One paragraph in this link is so important that I quoted it here:
Teachers can help these students with reading and writing by dividing assignments into smaller segments and providing modifications.
Because children with ADHD often respond well to teaching strategies that maximize adhd writing adaptations learning potential, school instructors may need to make adjustments to the standard curriculum when teaching students with ADHD to read and write.
Encourage a student with ADHD to choose library or classroom books that reflect his or her personal interests. Children will often respond well to reading about topics that they enjoy and will be more willing to work with a teacher on developing literacy skills if they are interested in the reading material.
Explain ahead of time what skills and knowledge you expect the child to learn from the reading assignment. These objectives can include definitions of vocabulary words, the adhd writing adaptations of the story, etc.
Ask questions about what is happening throughout the course of the story, why the characters are behaving or acting a certain way, how the student thinks the characters are feeling, and whether or not the student recognizes the main themes of the book. Take a brief break after each chapter or section and request that the student summarize what has just been read.
Assign a classroom partner to take turns with an ADHD student in reading a story. When working in small groups, students are motivated by their peers and can more effectively stay on task.
Allow a student with ADHD to underline or highlight the most relevant portions of a written assignment or story. Use color-coding for highlighting. For example, have the child highlight all of the vocabulary words in yellow, information about the setting in green, and character descriptions in blue.
Separate longer reading assignments into smaller sections, and offer the student breaks in between. Children diagnosed with ADHD respond well to positive reinforcement, so offer praise freely when he or she reads a passage correctly.
Computer programs can provide wonderful opportunities for students to drill with particular skills, such as phonics or grammar. Always allow the student the opportunity to sit near the teacher or at the front of the class. When possible, have the student read the instructions out loud to the class or to the teacher.
Modify classroom assignments and homework assignments for ADHD students so that less writing is required. For instance, if most students are asked to write 12 spelling words and five sentences, a child with ADHD can be asked to write eight spelling words and three sentences. Extend completion deadlines when giving an ADHD student written assignments.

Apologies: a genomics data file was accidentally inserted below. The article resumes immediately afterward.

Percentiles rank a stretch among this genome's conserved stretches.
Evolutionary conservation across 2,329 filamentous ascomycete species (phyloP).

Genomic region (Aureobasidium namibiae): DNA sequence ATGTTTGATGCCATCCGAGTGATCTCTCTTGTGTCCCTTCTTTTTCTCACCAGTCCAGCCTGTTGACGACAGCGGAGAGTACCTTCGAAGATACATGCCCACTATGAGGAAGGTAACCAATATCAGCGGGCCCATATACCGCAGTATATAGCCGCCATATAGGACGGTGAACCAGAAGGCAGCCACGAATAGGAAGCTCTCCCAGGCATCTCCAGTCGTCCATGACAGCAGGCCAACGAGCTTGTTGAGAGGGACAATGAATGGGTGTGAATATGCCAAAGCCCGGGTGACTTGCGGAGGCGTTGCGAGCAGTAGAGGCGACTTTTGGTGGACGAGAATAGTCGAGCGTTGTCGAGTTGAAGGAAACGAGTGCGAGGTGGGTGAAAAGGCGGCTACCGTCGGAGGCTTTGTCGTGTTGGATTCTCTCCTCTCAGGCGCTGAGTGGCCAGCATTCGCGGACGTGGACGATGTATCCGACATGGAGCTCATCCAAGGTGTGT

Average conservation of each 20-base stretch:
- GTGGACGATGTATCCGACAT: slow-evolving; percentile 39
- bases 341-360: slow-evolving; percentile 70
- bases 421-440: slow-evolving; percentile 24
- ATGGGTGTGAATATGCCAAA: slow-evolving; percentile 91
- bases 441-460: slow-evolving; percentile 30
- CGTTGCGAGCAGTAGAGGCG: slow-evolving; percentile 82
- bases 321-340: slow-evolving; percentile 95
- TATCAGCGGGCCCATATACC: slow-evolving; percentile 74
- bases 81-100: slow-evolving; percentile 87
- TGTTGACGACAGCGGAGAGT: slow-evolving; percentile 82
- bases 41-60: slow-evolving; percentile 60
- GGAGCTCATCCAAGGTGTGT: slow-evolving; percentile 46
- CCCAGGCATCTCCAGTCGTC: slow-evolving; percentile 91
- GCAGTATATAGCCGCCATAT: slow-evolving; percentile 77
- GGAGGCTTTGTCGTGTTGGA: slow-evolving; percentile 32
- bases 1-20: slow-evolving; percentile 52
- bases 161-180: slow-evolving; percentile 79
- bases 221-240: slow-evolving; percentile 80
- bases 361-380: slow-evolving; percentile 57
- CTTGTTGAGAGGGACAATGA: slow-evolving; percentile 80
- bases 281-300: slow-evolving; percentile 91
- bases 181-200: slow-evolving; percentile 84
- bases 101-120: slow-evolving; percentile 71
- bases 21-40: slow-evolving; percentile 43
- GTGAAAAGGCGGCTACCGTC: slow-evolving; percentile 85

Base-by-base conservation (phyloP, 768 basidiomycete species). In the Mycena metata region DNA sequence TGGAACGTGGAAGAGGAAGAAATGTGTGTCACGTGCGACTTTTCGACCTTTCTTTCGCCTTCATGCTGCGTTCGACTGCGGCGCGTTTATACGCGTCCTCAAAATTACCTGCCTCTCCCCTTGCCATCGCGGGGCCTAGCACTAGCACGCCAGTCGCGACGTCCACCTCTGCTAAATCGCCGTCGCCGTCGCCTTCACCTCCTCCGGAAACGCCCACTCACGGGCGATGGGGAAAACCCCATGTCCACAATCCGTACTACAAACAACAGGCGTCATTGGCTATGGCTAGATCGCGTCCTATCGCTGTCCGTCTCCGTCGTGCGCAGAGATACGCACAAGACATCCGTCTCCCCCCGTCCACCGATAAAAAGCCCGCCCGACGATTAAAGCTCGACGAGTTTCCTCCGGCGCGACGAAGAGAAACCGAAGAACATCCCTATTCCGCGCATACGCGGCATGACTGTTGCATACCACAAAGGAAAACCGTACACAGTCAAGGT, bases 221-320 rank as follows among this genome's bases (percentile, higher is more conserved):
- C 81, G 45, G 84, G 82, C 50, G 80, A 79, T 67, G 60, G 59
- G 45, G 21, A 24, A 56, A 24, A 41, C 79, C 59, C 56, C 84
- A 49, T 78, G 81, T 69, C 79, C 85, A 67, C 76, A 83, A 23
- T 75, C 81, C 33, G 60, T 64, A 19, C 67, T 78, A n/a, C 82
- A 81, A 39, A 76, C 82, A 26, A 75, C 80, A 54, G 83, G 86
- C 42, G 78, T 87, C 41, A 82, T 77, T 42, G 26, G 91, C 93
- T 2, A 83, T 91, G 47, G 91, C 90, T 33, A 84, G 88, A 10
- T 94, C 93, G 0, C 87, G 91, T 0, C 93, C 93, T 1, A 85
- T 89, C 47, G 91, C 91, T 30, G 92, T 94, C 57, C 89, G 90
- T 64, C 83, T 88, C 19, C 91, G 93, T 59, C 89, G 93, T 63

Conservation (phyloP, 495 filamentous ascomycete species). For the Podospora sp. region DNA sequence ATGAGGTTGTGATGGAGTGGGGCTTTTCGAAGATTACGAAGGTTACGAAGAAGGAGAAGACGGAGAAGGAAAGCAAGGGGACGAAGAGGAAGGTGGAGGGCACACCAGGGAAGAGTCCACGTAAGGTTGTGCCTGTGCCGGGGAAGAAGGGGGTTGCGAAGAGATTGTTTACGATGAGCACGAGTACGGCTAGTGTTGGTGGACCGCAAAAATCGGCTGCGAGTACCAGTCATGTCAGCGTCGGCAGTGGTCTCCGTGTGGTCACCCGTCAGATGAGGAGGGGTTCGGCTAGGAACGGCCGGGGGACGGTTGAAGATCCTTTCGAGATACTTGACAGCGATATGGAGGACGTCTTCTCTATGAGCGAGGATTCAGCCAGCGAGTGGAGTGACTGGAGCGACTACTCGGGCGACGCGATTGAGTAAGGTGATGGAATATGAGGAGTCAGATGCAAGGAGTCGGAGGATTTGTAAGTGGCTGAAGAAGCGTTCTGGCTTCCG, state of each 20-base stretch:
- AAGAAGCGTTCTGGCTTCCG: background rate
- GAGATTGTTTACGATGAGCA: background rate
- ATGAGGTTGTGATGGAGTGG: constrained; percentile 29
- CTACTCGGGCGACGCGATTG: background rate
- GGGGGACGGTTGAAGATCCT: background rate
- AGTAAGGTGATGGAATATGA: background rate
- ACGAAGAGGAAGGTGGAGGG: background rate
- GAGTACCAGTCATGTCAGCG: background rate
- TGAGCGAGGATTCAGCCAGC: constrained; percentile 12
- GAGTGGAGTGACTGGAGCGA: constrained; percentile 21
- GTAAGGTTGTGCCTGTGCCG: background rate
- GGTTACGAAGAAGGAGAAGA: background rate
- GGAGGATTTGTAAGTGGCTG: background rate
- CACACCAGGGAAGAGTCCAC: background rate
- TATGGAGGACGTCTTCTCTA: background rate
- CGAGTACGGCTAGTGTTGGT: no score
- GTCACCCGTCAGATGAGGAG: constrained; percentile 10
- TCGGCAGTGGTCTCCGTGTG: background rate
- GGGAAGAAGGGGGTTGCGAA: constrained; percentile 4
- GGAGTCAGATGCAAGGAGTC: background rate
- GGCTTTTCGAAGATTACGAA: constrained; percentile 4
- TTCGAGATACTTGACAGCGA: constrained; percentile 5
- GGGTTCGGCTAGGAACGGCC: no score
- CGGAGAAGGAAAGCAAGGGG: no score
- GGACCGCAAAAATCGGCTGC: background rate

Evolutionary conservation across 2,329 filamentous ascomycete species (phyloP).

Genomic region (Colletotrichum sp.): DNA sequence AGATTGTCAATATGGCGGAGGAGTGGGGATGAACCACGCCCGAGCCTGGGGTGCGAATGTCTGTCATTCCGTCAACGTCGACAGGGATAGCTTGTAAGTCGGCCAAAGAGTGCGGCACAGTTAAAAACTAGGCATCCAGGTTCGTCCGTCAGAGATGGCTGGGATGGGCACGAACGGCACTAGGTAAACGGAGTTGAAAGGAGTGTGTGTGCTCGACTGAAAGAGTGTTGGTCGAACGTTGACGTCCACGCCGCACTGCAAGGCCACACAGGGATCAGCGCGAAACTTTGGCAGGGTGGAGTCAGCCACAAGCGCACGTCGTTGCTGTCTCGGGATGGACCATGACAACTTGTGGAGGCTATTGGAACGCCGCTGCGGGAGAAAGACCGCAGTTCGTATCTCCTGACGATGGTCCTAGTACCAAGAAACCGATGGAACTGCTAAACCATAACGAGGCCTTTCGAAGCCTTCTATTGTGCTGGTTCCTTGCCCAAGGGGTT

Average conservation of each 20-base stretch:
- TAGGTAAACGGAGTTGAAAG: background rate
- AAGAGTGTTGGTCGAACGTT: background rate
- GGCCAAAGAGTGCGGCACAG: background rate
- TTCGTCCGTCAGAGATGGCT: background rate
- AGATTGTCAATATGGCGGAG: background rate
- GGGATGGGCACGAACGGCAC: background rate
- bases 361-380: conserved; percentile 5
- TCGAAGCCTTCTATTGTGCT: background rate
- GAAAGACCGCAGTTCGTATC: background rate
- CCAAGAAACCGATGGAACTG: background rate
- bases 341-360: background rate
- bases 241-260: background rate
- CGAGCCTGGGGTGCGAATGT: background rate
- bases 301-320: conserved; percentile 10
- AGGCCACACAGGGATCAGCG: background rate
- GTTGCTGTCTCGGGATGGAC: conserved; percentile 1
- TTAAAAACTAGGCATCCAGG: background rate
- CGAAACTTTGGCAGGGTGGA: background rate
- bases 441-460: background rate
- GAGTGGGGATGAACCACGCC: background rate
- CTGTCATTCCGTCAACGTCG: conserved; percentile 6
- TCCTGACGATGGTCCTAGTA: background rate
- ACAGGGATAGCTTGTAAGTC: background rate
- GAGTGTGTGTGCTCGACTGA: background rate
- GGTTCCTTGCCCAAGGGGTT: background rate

Offer extra time in the classroom for finishing written work and give the student an extra day or two to turn in a written homework assignment. When possible, assign short creative writing assignments that allow a child with ADHD to express his or her interests through words.
If available, give the student the option of using a word processing device for writing exercises. This lessens the motor control demands if a child has difficulty with writing, and allows the student to focus more on the content and writing techniques.
Have the student keep a current list of frequently misspelled words available at all times to use as a reference. Use movement activities when teaching spelling, especially with words that are particularly challenging. For example, take the students outdoors and write the words on the pavement in sidewalk chalk.
Provide manipulatives such as letter tiles so that the student can use them to spell out challenging vocabulary words. Give students the opportunity to proofread their own work. Have them identify and correct their own mistakes.
At first, it can be helpful if you tell the child what the mistake is related to, for example a capitalization or punctuation error. It is also beneficial to inform the student on which line the error occurs. Use visual cues, such as gestures, to remind the student to stay on task.
Be sure to explain the meaning of these cues to the student prior to using them.Accommodations Help Students with Attention Deficit Disorders Harvey C.
Parker, Ph.D. Clinical Psychologist. Author of The ADHD Workbook for Parents and The ADHD Handbook for Schools. Children and youth with attention deficit disorder (ADD) often have serious problems in school. supervise writing down of homework assignments ;.
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These resources detail easy modifications to incorporate in your curriculum for students with special needs. Adjustments in classroom environment, curriculum planning, and assessment, will help you accommodate and challenge each member of your class.
Classroom Accommodations to Help Students With ADHD What classroom accommodations can help students with ADHD? Here are some things teachers can try.
For Classroom Learning. Have student sit close to the teacher and away from windows and doors. Increase space between desks. These exercises and adaptations are useful for children with ADHD who struggle to complete written assignments and who have difficulty in mastering writing skills: Always allow the student the opportunity to sit near the teacher or at the front of the class.
ADHD: An Overview; Nonverbal Learning Disabilities: An Overview; Examples of Accommodations & Modifications. By Eve Kessler, Esq. Allow outlining, instead of writing for an essay or major project Use of alternative .